Former '60 Minutes' producer enters the race for Virginia's 5th District
The time is right for a Democrat to take Virginia’s 5th Congressional District, according to Leslie Cockburn.
Cockburn is a Democrat challenging incumbent Congressman Tom Garrett for the 5th District seat. The other Democratic hopefuls include Ben Cullop, Roger Dean Huffstetler and Andrew Sneathern. The 5th Congressional District Democratic Committee has scheduled its nominating convention for May 5.
A resident of Rappahannock County, Cockburn and her husband Andrew live on a farm in the rural county. They have three children and four grandchildren.
For 35 years, Cockburn said, she was an investigative journalist.
“I covered the world,” she said. “I was a producer at 60 Minutes, I’ve covered six wars, (worked in) over 50 countries, I was a correspondent for Frontline for four years, I have written for magazines, written books … that was my world. I covered Wall Street as well, all the tough stories. Every single one of those stories had a piece of Washington in it, so I got to know Capitol Hill very well.”
Journalists who work in Washington seldom go into politics, Cockburn said, as they have seen how the sausage is made, so to speak.
When Donald Trump was elected president, however, everything changed for Cockburn.
“Once I went on the Women’s March, and once my local party chairs asked whether I would consider running for Congress, I decided that now is the time,” she said. “I was very offended by Trump as a woman and very concerned about him as a former journalist because he attacked journalists as the enemy of the people. That’s attacking the foundation of the Fourth Estate. We have no democracy without it. I feel very strongly about that.”
Cockburn spent three months traveling the district to learn its needs – no easy task, considering that the 5th District is larger than New Jersey.
“I approached it like a journalist,” she said. “I did a tour last year of Henry County. I went to every county to see what the issues were, what was important. I decided to declare and to run, and I have been doing nothing else since, seven days a week for ten months now.”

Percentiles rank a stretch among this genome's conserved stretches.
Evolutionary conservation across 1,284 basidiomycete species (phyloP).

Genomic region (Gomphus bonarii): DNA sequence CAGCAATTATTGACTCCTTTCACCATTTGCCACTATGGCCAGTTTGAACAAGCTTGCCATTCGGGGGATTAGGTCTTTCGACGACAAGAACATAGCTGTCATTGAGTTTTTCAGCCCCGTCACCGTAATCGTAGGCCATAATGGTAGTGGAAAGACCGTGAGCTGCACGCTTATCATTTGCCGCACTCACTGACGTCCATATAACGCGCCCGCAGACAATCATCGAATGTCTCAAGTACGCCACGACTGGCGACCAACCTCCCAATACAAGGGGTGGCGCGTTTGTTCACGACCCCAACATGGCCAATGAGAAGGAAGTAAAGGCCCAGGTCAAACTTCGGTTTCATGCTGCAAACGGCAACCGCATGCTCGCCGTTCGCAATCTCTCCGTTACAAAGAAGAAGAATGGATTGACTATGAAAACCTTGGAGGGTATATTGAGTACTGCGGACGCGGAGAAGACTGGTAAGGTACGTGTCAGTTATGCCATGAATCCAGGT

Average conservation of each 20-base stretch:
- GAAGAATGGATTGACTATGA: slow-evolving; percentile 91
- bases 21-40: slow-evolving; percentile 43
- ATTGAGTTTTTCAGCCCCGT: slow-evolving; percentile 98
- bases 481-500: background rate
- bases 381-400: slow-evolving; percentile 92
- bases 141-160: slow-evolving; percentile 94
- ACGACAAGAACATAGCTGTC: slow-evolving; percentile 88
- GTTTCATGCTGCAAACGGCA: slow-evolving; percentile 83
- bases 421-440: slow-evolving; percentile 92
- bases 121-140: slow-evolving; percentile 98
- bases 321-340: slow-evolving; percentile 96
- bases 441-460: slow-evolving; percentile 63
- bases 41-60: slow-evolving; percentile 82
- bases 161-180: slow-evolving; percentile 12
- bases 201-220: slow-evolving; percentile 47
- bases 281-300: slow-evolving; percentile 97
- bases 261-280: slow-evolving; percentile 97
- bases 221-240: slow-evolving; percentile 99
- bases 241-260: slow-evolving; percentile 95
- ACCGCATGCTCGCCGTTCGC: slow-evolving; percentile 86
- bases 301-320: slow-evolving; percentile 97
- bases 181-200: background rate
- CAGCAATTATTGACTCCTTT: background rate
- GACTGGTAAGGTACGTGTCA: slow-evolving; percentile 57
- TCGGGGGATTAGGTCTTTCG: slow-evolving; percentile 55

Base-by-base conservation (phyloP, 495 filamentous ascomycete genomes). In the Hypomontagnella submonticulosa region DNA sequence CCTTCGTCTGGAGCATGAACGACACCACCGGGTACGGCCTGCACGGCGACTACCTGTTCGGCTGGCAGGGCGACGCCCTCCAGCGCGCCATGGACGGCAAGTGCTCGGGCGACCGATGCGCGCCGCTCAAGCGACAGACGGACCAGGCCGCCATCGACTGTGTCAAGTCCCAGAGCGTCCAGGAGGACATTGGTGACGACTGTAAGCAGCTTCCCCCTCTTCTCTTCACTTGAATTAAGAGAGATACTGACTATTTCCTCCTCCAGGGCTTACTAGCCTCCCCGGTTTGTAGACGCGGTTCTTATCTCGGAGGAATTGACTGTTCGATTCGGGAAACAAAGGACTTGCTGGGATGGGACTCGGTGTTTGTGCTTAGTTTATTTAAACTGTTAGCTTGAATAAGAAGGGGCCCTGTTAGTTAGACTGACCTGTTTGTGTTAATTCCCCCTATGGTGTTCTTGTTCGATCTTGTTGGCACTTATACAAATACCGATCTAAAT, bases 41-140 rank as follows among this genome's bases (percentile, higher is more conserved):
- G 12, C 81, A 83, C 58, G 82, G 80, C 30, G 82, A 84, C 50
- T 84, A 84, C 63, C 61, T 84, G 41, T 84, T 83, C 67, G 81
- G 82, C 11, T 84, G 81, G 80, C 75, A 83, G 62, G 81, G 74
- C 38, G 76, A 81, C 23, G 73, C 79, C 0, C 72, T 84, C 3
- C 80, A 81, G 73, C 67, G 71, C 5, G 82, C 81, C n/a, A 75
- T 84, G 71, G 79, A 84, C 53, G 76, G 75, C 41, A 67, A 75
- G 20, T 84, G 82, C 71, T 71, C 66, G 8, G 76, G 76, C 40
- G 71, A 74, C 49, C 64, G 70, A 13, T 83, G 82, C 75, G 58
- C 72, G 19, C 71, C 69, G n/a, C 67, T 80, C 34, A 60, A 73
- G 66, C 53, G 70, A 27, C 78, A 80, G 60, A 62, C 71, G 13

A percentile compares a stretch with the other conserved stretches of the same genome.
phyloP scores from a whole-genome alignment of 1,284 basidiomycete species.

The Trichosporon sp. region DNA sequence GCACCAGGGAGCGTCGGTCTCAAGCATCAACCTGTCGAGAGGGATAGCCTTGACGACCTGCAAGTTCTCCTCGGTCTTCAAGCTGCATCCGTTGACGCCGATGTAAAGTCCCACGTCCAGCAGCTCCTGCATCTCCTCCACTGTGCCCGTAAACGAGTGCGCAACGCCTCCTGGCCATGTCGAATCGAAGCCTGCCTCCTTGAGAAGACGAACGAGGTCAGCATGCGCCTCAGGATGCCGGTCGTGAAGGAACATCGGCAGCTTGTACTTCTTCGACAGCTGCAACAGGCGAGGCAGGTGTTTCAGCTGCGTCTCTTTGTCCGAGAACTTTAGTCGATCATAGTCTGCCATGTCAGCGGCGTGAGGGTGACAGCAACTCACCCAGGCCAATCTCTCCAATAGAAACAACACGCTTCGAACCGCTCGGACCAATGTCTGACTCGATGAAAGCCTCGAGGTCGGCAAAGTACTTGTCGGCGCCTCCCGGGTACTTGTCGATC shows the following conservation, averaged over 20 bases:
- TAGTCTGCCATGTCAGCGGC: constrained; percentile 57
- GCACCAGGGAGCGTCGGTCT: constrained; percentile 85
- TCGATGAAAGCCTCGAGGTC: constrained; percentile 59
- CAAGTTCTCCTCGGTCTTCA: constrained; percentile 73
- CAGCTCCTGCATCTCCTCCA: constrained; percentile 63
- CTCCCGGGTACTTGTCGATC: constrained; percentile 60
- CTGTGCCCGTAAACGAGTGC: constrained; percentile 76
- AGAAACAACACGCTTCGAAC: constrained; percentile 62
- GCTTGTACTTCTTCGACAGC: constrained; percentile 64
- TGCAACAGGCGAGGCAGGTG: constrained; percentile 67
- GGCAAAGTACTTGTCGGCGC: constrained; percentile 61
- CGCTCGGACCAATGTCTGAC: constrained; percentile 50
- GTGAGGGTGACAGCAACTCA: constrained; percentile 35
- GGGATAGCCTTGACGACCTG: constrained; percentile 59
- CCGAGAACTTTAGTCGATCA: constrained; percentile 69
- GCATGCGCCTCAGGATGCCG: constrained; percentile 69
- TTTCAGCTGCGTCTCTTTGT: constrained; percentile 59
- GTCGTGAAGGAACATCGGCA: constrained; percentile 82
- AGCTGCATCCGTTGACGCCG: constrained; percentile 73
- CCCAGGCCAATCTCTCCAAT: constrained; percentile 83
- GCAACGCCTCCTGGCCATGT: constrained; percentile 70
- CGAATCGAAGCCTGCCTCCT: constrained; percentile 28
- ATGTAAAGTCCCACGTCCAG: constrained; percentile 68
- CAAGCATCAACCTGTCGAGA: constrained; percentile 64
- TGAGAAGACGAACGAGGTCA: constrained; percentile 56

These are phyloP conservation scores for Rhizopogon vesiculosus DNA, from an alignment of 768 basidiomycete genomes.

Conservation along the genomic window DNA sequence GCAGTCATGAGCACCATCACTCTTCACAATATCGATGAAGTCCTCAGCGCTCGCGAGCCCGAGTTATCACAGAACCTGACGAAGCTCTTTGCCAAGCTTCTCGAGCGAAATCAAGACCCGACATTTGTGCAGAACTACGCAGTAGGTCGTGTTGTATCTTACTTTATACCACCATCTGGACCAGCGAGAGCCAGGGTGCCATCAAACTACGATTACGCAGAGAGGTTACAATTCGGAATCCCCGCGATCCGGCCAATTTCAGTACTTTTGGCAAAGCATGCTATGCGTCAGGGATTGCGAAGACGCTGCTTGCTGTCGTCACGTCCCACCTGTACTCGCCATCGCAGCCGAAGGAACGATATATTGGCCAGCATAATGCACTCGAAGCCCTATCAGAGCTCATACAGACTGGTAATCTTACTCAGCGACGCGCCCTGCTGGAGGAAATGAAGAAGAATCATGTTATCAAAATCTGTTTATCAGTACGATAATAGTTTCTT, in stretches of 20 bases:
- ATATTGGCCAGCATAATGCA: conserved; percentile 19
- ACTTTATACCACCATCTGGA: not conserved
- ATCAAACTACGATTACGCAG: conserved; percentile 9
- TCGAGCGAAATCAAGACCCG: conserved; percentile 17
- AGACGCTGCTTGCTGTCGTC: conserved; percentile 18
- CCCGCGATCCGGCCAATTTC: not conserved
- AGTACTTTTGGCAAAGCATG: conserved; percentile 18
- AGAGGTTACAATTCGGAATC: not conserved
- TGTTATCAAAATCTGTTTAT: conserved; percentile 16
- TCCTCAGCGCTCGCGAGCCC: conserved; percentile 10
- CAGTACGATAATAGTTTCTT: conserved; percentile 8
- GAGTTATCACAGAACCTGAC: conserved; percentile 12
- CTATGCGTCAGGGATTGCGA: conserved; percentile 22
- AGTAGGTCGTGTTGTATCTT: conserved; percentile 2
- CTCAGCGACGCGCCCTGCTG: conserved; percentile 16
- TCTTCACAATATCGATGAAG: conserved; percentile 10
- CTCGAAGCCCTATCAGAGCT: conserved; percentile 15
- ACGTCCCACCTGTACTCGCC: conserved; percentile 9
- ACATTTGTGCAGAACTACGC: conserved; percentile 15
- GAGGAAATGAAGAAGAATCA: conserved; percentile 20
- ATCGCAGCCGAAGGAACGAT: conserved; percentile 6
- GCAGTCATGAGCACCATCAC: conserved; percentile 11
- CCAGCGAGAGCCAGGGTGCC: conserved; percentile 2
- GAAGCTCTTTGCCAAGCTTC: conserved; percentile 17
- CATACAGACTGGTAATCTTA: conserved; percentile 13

The right time
There has been much talk of the “blue wave” in politics – Democrats winning seats in traditionally red districts in the aftermath of Donald Trump winning the presidency.
If a Democrat is going to win Virginia’s 5th District, Cockburn said, this is the year it will happen.
In 2016, Democrat Jane Dittmar lost the 5th District seat to Republican Tom Garrett. Dittmar, Cockburn agreed, ran two years too early.
“She feels that way, too,” Cockburn said. “But she feels that she helped pave the way to make it possible. I feel that way, too; she ran a great campaign. … It is a blue wave here, and there’s a lot of excitement about women running. It’s tough for a Democrat, but this year is special. There’s a window here, and we need to jump right through it.”
Cockburn characterized Garrett as a “weak” incumbent due to a lack of accessibility.
“His door has not been open, and it’s not just to Democrats,” Cockburn said. “I’ve actually been up on Capitol Hill and had Republican Congressmen come up to me and say ‘Thank you for running.’”
“You don’t have to attack Tom Garrett as a person,” Cockburn continued. “His record speaks for itself. … The first thing he did was vote for a healthcare bill that would have taken healthcare away from 23 million people in this country. … In fact, he admitted that he didn’t even read the bill. That really made people nervous here, and I find that it is the biggest issue by far. People are so concerned about losing healthcare.”
People are afraid not only of losing their own healthcare, but their parents’ or children’s healthcare, Cockburn said. Two-thirds of nursing home residents are on Medicaid, she said, and at just one Nelson County clinic, she learned that 1,600 children would have lost their healthcare under the proposed healthcare bill that Garrett had supported.